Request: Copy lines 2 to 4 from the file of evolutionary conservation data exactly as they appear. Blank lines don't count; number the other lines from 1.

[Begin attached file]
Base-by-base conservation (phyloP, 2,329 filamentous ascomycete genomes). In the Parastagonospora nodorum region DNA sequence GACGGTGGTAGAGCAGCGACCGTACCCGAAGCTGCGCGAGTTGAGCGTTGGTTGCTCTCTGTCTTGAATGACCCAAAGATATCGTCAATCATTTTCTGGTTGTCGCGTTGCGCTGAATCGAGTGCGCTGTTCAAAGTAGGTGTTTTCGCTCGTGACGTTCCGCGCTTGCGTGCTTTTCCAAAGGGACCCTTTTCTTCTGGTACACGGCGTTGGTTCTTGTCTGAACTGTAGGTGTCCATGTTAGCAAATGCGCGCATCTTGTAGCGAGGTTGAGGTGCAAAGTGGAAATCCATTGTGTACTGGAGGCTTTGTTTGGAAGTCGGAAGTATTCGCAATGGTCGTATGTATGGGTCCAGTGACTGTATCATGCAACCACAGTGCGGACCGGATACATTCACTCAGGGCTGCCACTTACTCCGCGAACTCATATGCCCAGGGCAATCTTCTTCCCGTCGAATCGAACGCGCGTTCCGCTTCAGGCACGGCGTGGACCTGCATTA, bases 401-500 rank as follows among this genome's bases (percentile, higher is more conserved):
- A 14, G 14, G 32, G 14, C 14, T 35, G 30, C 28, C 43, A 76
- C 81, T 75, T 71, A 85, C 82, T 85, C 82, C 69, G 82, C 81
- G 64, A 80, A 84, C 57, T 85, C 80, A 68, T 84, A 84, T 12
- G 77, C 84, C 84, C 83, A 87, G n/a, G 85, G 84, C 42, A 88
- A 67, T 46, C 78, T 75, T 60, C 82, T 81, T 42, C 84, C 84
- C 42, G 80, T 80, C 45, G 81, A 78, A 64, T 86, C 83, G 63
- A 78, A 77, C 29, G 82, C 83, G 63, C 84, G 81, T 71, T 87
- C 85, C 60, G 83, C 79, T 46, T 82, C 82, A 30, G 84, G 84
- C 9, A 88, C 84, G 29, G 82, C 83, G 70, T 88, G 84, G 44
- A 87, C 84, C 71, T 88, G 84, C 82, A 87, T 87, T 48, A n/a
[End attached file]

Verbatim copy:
- A 14, G 14, G 32, G 14, C 14, T 35, G 30, C 28, C 43, A 76
- C 81, T 75, T 71, A 85, C 82, T 85, C 82, C 69, G 82, C 81
- G 64, A 80, A 84, C 57, T 85, C 80, A 68, T 84, A 84, T 12